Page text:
By Thursday morning the last line of defense came down to this: a police water cannon, a helicopter maneuver designed for wildfires and a race against time to get the Fukushima Daiichi nuclear power plant rewired to the grid.
As a crew of about 100 Japanese workers and soldiers battled to keep a string of six nuclear reactors from meltdown just short of a week into Japan's nuclear crisis, the arsenal of weapons at their disposal remained improvised, low-tech and underpowered.
A police riot control truck was hauled in over uneven roads to keep a spray of water on the No. 3 and No. 4 reactors. In the air above, Japan Self-Defense Forces helicopters made runs with baskets of water in a desperate attempt to cool exposed fuel rods believed to have already partly melted down.
Meanwhile, technicians were dashing to complete what amounts to the world's largest extension cord: an electric cable to connect the stricken plant from the north and allow Tokyo Electric Power Company, which runs the plant, to restart critical water pumps taken out by the massive March 11 earthquake and tsunami.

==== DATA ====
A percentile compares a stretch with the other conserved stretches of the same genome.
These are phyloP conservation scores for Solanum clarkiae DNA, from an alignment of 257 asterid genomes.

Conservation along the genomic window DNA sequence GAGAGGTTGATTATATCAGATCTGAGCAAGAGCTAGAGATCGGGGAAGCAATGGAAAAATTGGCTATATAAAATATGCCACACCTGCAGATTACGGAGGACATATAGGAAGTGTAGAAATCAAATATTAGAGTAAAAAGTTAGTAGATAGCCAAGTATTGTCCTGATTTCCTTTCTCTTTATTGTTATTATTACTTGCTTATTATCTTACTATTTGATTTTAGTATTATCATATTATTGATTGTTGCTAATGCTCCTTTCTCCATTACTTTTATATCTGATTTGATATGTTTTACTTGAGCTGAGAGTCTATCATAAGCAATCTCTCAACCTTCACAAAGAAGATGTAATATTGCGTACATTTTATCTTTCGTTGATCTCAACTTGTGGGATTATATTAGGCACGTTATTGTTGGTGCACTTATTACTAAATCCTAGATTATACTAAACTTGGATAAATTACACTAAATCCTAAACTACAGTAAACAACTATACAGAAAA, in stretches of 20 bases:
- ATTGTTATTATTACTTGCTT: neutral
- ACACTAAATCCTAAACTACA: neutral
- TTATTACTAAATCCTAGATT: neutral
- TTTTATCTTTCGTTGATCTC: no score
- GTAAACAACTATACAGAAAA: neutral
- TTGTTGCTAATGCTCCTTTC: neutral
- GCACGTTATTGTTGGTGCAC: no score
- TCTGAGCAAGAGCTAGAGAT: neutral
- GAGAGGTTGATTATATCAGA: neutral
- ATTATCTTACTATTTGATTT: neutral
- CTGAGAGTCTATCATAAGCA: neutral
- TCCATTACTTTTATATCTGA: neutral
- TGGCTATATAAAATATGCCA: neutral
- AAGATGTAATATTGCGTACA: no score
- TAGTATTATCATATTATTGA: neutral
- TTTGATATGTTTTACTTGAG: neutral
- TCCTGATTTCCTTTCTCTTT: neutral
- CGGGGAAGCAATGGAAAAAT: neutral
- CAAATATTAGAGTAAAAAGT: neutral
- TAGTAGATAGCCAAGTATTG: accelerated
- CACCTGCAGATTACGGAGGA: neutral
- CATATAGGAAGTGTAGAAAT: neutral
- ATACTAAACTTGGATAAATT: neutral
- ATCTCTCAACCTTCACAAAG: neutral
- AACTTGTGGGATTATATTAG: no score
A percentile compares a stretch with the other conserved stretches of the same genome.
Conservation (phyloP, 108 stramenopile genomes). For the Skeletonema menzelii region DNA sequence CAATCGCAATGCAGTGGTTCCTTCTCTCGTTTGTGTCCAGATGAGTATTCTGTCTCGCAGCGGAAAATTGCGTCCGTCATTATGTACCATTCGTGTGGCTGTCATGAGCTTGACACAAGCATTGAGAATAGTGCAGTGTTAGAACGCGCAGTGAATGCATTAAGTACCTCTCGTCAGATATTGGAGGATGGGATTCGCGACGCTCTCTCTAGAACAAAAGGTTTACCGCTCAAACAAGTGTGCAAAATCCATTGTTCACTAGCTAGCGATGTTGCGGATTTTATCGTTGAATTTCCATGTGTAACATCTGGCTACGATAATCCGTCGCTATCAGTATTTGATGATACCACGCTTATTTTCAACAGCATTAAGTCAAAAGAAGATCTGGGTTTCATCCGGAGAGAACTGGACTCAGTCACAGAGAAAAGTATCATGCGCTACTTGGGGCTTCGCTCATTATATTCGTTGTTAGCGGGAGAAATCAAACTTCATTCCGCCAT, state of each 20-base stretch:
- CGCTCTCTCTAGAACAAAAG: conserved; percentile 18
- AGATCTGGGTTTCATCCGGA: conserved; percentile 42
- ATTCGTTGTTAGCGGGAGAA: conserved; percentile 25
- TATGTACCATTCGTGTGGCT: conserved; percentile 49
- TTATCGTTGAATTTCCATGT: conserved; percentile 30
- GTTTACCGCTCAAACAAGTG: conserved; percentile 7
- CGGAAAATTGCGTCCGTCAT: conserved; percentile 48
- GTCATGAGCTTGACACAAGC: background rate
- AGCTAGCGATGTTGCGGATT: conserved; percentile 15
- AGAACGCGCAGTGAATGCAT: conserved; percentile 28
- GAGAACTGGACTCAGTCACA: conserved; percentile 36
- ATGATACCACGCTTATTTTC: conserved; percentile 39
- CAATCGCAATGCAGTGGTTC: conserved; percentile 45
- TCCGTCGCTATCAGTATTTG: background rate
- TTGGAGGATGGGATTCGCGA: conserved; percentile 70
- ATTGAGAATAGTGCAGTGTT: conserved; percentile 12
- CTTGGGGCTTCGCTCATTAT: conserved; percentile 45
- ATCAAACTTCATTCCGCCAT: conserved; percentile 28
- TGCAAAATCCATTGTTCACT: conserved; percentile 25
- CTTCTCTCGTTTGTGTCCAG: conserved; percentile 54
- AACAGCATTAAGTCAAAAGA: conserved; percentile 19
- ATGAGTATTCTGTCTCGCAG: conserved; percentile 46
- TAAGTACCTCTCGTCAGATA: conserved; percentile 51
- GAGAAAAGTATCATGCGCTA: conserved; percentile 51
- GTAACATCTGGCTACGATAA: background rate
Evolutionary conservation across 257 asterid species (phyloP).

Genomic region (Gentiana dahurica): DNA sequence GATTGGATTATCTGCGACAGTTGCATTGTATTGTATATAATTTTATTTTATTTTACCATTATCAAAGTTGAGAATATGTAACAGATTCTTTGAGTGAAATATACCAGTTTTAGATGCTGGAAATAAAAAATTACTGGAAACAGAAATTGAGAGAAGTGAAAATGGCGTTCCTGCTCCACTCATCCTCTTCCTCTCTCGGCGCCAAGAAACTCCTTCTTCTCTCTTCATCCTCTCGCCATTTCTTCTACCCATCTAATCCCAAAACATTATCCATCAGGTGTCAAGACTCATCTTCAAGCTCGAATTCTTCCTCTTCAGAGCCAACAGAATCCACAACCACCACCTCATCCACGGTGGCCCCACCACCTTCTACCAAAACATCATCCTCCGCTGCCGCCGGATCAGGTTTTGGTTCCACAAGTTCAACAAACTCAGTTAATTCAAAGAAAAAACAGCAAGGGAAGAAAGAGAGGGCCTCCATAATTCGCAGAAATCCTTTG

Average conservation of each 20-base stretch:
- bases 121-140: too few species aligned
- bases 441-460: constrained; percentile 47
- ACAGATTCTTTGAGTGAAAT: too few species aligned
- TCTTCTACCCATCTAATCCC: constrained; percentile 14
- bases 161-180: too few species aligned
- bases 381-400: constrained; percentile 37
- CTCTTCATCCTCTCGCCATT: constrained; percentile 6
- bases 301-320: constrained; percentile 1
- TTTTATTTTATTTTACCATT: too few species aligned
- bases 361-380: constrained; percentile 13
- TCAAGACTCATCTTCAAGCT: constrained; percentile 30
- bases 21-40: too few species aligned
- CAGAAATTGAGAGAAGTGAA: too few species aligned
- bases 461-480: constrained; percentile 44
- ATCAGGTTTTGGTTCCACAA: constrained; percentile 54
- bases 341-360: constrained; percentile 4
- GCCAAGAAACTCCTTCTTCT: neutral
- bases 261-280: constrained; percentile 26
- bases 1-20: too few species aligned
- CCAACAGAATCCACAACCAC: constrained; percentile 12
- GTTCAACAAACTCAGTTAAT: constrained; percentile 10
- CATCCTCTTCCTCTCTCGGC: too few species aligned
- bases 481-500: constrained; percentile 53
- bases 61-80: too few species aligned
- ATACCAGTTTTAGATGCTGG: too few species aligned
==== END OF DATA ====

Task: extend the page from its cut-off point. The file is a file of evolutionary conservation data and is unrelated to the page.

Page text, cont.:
Breaking with tradition
An examination of Japan’s effort to contain its escalating nuclear disaster reveals a series of missteps, bad luck and desperate improvisation. What also emerges is a country that has begun to question some of its oldest values. Japanese have long revered the country's bureaucratic competence, especially when contrasted with its political dysfunction. Japan has proudly often chosen to go its own way and turn down outside assistance. But what happens when competence begins to break down? And what happens when a disaster is so overwhelming that outside help is vital?